• Founded in 2019 by former Delivery Hero employees, RoadRunner helps restaurants and other businesses in Cairo, Tanta, and Mansoura deliver on demand (Forgot to include this last week 🤷)

  • The Meltwater Entrepreneurial School of Technology (MEST) invested $100,000 each in seven startups founded by MEST graduates:

    • Boxconn, a Ghanaian delivery service

    • Eleka, a Kenyan customer onboarding platform

    • Heny, a Ghanaian food delivery startup

    • Joovlin, a Nigerian e-wallet startup

    • KPI Lens, a Ghanaian cloud computing platform

    • Shopa, a Ghanaian retail-tech startup

    • Tendo, a Ghanaian reselling startup

📚 Read of the Week

The author explores what he calls a ‘taboo topics in Silicon Valley’: lying or telling "pre-truths" in order to actualize specific visions of the future, with Nikola as a case study.

“Are founders allowed to lie?

…Before you submit your answer, take a minute to think about it. If you are only allowed to tell the literal, complete truth, and you’re compelled to tell that truth at all times, it is very difficult to create something out of nothing. 

You probably don’t call it “lying”, but founders have to will an unlikely future into existence. To build confidence in everyone around you – investors, customers, employees, partners – sometimes you have to paint a picture of how unstoppable you are…or tell a few “pre-truths” about your progress.

🥇 “Are Founders Allowed to Lie?” by Alex Danco

🌏 Asia Read of the Week

Former VC Lillian Li explores copying in the Chinese ecosystem from a few different angles, and concludes we, particularly those of us in developing markets, should copy more.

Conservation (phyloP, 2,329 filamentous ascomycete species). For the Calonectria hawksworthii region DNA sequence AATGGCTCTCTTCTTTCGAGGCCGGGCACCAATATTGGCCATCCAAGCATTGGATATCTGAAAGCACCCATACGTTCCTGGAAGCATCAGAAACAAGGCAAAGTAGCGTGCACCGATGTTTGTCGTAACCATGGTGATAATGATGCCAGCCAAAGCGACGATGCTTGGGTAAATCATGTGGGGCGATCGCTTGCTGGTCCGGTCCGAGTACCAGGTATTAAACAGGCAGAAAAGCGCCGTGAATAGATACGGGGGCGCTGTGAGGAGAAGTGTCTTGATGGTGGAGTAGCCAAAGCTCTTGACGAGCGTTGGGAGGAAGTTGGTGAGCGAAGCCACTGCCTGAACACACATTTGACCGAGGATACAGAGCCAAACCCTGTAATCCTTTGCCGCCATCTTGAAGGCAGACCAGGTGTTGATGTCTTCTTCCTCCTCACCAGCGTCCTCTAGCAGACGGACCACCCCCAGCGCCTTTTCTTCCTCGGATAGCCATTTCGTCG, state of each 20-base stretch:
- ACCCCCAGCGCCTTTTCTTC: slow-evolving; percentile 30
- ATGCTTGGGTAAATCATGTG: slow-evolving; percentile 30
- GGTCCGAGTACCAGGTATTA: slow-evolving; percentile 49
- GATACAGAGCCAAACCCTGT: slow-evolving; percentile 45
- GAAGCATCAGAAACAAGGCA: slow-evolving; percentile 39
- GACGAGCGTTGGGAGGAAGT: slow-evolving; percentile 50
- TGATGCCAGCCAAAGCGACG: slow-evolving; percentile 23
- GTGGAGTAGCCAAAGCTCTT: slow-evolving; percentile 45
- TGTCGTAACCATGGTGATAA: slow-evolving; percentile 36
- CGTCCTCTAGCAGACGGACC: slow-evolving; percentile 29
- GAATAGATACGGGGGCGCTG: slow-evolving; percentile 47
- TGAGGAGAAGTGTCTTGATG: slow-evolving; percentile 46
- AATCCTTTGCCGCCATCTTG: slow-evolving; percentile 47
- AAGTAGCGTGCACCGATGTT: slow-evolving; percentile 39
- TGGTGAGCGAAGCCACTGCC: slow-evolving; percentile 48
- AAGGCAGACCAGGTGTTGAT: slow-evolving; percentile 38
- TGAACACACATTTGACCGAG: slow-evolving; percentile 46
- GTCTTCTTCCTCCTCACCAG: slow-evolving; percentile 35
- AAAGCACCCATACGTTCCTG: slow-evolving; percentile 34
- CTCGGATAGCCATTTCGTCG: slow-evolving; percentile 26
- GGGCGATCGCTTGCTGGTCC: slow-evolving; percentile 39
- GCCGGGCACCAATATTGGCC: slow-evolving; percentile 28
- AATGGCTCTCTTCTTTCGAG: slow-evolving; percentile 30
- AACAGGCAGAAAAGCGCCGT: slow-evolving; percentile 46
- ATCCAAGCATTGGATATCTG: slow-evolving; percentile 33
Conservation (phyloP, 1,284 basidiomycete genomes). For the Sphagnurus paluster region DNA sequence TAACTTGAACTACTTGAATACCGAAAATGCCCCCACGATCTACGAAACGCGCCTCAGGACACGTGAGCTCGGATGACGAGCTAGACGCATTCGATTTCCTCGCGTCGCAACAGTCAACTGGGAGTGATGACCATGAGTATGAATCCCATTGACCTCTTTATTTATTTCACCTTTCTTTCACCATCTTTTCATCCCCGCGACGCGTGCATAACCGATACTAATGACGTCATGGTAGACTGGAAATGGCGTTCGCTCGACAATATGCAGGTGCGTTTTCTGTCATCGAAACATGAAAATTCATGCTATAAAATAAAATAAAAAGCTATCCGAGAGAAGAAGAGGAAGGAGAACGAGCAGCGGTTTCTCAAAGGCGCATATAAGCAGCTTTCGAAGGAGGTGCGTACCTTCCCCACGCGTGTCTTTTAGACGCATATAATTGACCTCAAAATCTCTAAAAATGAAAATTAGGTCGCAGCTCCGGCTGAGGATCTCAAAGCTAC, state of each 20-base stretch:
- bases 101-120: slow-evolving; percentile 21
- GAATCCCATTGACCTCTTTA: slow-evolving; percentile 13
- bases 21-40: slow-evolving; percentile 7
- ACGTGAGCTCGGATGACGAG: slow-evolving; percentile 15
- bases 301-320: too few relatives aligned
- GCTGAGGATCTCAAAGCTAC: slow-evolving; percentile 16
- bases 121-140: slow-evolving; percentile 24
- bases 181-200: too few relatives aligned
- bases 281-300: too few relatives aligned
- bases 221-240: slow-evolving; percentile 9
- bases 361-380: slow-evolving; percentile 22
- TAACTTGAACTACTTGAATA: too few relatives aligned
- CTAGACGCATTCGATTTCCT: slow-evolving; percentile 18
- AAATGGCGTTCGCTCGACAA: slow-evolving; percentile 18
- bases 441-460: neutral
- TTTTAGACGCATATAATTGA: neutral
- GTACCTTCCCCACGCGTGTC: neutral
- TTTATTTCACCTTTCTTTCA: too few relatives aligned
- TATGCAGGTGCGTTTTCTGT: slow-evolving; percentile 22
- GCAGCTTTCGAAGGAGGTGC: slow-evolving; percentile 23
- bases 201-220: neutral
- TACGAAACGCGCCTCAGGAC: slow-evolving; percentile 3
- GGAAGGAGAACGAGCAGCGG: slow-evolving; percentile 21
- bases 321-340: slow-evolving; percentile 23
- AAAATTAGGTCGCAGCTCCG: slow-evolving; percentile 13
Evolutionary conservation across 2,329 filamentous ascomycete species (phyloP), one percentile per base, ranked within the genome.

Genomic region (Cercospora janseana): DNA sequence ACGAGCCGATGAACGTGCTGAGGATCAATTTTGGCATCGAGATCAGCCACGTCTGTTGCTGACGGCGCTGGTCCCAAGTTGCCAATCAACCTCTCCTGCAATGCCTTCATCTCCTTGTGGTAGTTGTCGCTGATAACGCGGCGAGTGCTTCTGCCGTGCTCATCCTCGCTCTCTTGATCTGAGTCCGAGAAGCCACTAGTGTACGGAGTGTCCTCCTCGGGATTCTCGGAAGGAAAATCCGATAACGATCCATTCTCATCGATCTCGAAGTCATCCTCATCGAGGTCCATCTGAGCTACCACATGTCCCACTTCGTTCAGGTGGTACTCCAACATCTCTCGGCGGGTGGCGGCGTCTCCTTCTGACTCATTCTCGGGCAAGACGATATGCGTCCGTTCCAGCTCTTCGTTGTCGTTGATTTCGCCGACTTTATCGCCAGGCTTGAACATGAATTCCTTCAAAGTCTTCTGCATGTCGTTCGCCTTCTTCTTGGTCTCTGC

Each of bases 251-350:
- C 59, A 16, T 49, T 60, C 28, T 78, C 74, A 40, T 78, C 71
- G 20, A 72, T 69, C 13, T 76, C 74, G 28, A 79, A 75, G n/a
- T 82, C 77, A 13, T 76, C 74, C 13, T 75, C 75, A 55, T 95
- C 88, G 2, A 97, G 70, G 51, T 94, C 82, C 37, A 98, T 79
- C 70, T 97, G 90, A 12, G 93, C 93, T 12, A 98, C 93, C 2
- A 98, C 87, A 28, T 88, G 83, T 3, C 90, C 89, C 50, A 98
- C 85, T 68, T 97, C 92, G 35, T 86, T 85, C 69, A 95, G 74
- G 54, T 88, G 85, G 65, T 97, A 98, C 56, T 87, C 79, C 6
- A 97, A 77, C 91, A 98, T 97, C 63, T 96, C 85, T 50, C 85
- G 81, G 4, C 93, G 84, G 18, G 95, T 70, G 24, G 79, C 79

In reviewing Chinese internet history, one feature that stood out was how bloody it was compared to the startup environment of the West. At the peak of the Groupon group-buying craze in 2010 - 2011, over 100 clones were running around China trying to win the market. … I think copying is a necessary but not sufficient condition for innovation. … I want to propose a new way of thinking about innovations in developing economies:

Copy ⇒ Localise ⇒ Combine = Innovation

… All the Zero to One talk leads to innovation being idolised but perhaps hinders the process to creation. To be innovative, maybe we should all copy more?

💡 “Battle Royale, Time Machine Management and Why We Should Copy More” by Lillian Li

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🕵️‍♀️ In case you missed it

💼 Job Opportunities of the Week

Ingressive Capital is hiring a Lagos-based Head of Communications / Branding.


Brave Venture Labs is hiring a Nairobi-based Growth Manager.


Lulalend is hiring a Capetown-based Head of Data Science.


Google is hiring a Lagos or Johannesburg-based Product Marketing Manager, Grow with Google.


WeFarm is hiring a Nairobi-based UX Researcher.


Stears is hiring a remote or Lagos-based Senior Consultant/Senior Associate.


Facebook is hiring a Johannesburg-based Commercial Director, sub-Saharan Africa.


Bolt is hiring a Head of Sales - Africa, Bolt for Business based in Lagos, Capetown, Johannesburg or Nairobi.


To submit a job opportunity to be featured here, email:

🕵️‍♂️🐤 Tweets & Threads

🗣️ A final word

This is the last Digest in September and there are now less days 100 days until 2021. It’s been a unique year, thanks largely to the pandemic, and on Thursday we’ll enter the final quarter: Q4 2020. For startups negatively affected by COVID-19, it seems there was a serious downturn in Q2 with different degrees of rebounding in Q3. With curfews & lockdowns being eased or lifted across Africa, international borders re-opening, and a general return to some degree of normalcy, Q4 will be an important quarter for many. Let’s hope for the best.